Fifth Circuit: basing judges’ fund on fines and fees violates due process

Orleans Parish, Louisiana (= county, in this case coterminous with the City of New Orleans) funnels the revenue from many criminal fines and fees into a judicial services fund which, while it does not pay judges’ salaries, does cover many related expenses including staff salaries, conferences and office supplies. Judges themselves help determine the volume of inflow to the fund by their rulings in cases. Now a unanimous Fifth Circuit panel has ruled that given the fund’s substantial dependence on such revenue, the parish “failed to provide a neutral forum” and thus violated defendants’ constitutional right to due process [Nick Sibilla/Forbes, ABA Journal; opinion in Cain v. White]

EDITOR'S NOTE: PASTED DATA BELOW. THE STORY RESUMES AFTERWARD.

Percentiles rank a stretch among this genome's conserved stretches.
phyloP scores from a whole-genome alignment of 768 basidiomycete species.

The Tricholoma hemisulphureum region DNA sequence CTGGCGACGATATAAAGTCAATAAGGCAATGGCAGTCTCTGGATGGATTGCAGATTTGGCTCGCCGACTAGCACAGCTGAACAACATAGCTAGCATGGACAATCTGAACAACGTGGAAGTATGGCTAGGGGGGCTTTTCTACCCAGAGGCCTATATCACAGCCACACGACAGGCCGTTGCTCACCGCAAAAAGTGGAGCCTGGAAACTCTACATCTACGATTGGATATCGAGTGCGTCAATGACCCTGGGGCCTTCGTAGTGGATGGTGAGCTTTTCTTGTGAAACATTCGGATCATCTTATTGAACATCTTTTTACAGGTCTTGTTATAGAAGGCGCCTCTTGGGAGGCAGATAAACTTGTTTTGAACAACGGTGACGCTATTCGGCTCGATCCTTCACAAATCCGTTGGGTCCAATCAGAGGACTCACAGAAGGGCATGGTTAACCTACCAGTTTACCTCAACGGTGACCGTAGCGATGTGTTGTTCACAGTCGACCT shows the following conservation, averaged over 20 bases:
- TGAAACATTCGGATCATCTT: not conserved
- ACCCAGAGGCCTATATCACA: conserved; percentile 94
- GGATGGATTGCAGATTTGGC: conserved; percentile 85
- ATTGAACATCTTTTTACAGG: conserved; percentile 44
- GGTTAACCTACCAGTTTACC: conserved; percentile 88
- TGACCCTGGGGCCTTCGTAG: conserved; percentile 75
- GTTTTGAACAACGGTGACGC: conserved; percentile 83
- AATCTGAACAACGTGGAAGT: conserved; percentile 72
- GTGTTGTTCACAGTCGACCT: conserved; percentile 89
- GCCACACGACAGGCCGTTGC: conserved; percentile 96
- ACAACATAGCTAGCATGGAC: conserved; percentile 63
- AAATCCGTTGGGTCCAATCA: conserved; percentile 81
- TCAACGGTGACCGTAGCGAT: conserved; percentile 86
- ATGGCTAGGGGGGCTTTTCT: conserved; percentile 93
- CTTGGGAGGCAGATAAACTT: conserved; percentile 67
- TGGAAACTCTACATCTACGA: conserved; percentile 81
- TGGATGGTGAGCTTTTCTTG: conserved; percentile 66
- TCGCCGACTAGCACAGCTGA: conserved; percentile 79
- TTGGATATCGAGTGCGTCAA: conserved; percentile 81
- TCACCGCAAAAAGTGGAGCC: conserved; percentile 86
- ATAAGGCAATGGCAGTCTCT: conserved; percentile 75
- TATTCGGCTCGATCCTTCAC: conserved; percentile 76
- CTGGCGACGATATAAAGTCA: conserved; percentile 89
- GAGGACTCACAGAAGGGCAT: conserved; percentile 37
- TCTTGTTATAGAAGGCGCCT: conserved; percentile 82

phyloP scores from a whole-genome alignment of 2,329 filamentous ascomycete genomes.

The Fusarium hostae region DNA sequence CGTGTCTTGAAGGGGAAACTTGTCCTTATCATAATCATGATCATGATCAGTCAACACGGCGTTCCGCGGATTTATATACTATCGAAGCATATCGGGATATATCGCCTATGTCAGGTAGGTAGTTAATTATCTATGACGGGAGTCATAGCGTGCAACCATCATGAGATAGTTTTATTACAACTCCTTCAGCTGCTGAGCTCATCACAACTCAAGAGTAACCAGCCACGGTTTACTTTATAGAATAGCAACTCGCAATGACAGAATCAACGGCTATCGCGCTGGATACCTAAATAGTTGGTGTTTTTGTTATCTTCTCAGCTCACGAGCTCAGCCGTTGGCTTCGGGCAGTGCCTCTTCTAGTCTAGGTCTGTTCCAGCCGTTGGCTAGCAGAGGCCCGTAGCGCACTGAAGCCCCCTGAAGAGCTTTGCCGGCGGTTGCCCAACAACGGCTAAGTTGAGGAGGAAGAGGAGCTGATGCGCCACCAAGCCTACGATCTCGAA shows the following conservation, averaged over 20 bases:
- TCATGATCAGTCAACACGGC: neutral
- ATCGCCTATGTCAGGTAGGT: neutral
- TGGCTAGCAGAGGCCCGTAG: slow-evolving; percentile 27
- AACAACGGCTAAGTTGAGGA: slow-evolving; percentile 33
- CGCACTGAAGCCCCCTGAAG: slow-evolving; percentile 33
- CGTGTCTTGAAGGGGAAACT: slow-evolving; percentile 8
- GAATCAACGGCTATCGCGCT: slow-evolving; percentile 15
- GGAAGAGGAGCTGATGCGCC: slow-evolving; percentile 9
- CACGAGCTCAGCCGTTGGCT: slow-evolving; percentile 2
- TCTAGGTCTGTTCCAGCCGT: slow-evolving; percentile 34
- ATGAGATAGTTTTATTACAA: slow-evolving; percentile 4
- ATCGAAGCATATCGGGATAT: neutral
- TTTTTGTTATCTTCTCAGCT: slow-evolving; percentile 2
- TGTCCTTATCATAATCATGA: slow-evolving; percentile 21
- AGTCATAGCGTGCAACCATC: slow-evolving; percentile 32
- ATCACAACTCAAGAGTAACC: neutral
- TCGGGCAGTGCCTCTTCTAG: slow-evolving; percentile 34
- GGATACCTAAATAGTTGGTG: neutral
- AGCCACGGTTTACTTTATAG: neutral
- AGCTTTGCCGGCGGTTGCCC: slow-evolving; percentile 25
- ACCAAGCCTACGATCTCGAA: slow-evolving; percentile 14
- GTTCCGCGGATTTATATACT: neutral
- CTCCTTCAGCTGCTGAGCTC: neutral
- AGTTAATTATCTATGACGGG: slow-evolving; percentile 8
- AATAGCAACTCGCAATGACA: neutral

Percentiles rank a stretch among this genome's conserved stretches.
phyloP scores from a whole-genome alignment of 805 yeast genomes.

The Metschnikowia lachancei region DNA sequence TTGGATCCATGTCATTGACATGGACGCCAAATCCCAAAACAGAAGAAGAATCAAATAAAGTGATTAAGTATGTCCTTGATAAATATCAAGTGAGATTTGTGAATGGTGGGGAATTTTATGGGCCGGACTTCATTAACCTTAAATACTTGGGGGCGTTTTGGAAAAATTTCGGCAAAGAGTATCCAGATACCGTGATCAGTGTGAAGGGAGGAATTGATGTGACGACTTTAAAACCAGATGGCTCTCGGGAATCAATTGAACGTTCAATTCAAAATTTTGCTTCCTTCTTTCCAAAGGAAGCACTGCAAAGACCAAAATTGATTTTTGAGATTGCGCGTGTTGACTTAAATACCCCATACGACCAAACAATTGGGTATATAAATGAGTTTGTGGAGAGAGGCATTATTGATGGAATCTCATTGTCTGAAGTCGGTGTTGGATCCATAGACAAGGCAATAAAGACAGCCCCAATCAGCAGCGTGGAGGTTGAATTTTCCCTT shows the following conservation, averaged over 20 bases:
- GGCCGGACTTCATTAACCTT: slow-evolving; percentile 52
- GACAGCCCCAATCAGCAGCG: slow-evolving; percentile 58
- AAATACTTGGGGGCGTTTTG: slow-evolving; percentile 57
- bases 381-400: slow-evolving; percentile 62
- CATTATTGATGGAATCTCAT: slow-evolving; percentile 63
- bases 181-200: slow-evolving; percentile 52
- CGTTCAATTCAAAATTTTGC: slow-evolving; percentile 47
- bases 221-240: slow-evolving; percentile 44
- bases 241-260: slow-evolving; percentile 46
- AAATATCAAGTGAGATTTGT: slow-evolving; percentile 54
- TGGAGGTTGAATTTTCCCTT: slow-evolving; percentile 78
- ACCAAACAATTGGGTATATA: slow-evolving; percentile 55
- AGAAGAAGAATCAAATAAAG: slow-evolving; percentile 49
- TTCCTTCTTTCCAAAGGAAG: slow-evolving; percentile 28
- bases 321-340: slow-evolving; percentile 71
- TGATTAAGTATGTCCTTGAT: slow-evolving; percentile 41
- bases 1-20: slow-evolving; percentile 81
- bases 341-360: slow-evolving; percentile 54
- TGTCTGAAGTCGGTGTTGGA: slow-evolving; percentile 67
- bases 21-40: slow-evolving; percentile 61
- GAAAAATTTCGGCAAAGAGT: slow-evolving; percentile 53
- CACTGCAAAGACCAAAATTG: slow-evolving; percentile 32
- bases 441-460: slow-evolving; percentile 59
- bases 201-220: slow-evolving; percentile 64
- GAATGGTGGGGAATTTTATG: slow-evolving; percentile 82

2 Comments

  • It’s a good thing then that police seizures of assets are done without judicial intervention. otherwise it might be unconstitutional.

    • It’s not about judicial intervention as such. The due process clause violation comes from the court getting a cut of the fines and fees. I don’t think the courts get a cut of asset forfeiture or other police asset seizures.

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